With all that said, I think it’s still worth bringing up the subject. Heterosexuality isn’t monolithic any more than any other sexuality, and assuming that it is perpetuates harmful stereotypes. The assumption that there’s only one way to be straight seems largely to be made by heterosexual people; it’s a nearly-universal assumption that any deviation from conventional heterosexual gender norms (i.e. those of masculine men & feminine women) must imply a deviation from hetero sexuality.**
Which is a perfect example of how for most people gender doesn’t seem to be a concept with a separate existence. Male and effeminate? You must be gay! Female and unfeminine? You must be gay!
The reverse of this mindset is what leads to, among other things, femme invisibility – the assumption that, for want of a better phrase, conventionally feminine-presenting women must be straight. I don’t know of an equivalent term for masculine-gay-male invisibility, but it exists. The conspicuous paucity of, for example, out gay male athletes is an example; the idea that John Q. Premiership-Legend could simultaneously be a manly, hard-tackling, hard-talking, hard-drinking salt-of-the-earth lad and be gay currently simply doesn’t compute.
I think the spread of the idea that everyone, even straight people, has a gender identity*** separable from their sex and sexuality could only help in demolishing the persistent attitude whereby gender is some not-real concept invented by The Feminists/The Gays/The Transsexuals/Whoever and has no application to Nice Normal People.
I’m straight, cis, female; I have a gender that comes out of those labels but isn’t defined by them. At the moment I’m mostly stuck defining it in contradistinction to other people’s, because non-queer genders haven’t yet become distinct enough to have words specifically for them. And that’s a mild annoyance, but it’s one I can live with. It’d be nice to be able to say “I am an X” rather than the long excursus you’re about to get, but I’m conscious that with all the socially-allotted privilege-goodies I have already, a word of my very own can wait a while.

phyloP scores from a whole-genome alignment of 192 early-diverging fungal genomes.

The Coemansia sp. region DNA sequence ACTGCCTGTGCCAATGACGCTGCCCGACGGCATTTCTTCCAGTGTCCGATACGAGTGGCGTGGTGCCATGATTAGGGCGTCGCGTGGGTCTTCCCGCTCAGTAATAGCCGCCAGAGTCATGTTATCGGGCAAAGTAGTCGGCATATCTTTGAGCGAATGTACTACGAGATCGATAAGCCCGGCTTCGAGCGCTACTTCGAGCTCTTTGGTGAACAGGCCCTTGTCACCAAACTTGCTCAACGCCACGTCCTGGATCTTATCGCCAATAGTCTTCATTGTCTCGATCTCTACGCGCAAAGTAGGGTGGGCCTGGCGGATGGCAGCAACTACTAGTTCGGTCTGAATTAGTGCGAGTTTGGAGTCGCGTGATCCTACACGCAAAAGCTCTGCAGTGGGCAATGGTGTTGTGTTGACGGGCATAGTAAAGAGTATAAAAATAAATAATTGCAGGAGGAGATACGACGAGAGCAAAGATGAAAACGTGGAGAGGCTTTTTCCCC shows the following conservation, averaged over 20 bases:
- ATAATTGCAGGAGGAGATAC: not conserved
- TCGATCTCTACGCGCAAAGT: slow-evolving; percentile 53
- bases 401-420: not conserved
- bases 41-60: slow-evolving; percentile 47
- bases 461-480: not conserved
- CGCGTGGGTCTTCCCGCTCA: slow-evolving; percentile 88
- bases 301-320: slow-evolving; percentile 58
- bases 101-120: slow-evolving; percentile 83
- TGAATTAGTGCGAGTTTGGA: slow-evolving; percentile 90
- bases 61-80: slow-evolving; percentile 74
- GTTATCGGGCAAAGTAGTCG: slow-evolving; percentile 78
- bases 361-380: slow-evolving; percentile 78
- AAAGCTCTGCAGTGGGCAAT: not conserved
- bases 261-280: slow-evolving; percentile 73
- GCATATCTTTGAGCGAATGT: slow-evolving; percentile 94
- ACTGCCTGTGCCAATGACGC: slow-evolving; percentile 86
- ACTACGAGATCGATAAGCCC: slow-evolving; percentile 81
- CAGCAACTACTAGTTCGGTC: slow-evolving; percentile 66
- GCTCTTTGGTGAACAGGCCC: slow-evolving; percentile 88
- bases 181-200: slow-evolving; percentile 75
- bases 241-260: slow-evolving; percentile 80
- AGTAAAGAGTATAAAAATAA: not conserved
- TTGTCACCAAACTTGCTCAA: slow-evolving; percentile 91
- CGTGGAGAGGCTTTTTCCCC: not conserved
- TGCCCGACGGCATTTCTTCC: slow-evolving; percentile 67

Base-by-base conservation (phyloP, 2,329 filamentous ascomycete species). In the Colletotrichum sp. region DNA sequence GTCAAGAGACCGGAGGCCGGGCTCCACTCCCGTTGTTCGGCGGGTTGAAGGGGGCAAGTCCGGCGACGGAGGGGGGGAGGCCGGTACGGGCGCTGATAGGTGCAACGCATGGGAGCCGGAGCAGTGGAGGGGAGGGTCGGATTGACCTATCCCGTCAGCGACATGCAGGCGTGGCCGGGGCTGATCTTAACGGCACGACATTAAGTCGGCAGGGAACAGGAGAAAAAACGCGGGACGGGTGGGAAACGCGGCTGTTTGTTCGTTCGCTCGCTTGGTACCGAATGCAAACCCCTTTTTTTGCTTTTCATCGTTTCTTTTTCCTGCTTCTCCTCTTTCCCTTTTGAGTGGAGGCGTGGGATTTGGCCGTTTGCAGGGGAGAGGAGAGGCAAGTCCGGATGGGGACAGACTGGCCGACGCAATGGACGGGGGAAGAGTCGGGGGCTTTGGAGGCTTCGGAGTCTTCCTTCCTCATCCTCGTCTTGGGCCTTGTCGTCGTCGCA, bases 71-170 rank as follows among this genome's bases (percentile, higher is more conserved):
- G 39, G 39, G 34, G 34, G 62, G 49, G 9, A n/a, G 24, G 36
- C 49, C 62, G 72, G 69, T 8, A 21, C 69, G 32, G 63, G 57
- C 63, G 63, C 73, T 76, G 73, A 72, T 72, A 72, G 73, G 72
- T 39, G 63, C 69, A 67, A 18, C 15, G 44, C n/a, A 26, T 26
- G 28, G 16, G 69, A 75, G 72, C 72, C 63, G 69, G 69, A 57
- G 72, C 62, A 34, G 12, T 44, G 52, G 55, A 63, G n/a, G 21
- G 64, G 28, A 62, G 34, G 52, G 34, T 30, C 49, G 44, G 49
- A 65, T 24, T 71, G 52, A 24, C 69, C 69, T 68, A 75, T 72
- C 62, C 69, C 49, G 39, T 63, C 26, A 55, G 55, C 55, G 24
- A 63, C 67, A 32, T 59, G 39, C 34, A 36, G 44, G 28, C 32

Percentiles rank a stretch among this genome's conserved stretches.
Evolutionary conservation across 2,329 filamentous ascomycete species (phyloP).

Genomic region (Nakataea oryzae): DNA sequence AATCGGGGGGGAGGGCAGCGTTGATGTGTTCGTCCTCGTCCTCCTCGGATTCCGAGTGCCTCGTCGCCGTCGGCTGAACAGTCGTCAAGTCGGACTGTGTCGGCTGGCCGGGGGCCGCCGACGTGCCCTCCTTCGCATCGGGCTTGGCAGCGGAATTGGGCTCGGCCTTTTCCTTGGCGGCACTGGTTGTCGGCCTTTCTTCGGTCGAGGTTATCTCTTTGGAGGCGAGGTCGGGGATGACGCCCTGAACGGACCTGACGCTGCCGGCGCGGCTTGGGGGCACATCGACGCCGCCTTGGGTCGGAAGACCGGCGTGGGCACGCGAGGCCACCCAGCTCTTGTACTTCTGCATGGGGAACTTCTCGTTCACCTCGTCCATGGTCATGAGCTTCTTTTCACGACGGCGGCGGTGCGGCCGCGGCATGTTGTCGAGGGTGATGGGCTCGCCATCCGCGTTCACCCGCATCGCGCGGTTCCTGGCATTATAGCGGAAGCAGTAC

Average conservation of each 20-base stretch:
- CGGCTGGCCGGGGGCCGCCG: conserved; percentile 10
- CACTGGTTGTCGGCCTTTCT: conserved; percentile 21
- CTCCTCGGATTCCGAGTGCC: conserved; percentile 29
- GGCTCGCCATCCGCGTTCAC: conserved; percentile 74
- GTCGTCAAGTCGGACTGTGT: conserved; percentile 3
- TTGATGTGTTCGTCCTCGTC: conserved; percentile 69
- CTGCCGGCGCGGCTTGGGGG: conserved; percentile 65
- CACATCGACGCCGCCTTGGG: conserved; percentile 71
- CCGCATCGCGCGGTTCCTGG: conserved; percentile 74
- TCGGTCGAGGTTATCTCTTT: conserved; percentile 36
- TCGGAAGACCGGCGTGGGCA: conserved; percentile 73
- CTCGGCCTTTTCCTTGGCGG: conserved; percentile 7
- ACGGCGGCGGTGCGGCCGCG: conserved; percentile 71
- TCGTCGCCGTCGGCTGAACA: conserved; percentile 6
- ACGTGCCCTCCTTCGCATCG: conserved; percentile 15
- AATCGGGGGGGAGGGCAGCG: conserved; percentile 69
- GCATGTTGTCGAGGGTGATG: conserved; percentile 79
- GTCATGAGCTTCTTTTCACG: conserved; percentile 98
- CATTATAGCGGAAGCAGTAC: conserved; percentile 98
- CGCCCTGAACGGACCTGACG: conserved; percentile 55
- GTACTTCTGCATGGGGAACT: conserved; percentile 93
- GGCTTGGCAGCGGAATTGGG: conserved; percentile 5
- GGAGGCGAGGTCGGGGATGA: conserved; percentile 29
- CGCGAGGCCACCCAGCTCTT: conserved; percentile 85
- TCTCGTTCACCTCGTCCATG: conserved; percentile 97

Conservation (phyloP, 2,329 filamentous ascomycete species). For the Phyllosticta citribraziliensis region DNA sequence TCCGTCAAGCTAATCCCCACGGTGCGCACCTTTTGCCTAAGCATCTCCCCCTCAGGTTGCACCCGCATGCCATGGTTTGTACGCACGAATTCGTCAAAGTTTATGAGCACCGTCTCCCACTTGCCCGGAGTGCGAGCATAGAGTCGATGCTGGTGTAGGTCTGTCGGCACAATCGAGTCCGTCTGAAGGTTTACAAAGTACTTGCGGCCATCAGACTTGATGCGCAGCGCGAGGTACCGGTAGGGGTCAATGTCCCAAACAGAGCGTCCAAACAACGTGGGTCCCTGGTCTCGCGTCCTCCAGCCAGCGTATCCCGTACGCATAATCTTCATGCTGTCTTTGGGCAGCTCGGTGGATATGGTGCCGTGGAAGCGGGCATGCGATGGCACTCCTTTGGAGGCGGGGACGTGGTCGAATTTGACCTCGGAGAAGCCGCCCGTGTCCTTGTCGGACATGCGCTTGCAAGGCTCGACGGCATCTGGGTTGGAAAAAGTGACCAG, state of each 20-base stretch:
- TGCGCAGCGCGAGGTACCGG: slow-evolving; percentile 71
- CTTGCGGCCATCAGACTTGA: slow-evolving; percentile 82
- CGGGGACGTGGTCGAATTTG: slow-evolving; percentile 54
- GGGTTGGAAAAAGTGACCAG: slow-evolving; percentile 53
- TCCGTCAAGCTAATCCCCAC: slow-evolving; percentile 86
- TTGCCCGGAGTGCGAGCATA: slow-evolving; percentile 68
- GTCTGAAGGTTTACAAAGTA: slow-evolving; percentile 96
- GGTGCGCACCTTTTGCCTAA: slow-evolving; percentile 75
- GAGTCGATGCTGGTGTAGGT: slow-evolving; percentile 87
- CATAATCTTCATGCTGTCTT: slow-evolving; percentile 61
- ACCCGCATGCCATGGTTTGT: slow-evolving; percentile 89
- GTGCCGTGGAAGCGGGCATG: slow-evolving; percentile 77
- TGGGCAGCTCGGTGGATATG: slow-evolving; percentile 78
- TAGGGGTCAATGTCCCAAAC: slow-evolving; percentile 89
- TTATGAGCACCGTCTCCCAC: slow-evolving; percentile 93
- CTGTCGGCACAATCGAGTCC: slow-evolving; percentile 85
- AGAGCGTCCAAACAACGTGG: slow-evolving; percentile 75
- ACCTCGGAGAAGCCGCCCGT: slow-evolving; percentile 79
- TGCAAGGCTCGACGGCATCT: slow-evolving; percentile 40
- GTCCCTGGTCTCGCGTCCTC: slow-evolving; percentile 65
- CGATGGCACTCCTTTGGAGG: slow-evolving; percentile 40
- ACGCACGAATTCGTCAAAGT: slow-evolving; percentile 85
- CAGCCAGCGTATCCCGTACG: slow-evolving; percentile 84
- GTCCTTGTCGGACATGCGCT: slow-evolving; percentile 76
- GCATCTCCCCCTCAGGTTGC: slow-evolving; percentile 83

And now, the excursus in question. I’m happily and proudly female, and equally happily and proudly unfeminine. I’m an unfeminine woman. That’s currently the shortest way of describing myself I have: I am not, and don’t try to be, masculine, but I am adamantly not-feminine. I have nothing against femininity, but it’s not for me.
Presentation-wise, I don’t even know what I am or how I read. I don’t know if casual acquaintances assume I’m queer, or what. I don’t know how randoms on the street read me: the only times I’ve had complimentary comments from strangers have been when dressed up (i.e. when I’ve both been making a special effort, and my presentation has been atypical for me), and I’ve never been harassed on the street. (Seriously, never. I feel like some sort of guilty freak for escaping something that’s horribly common for all my female friends.)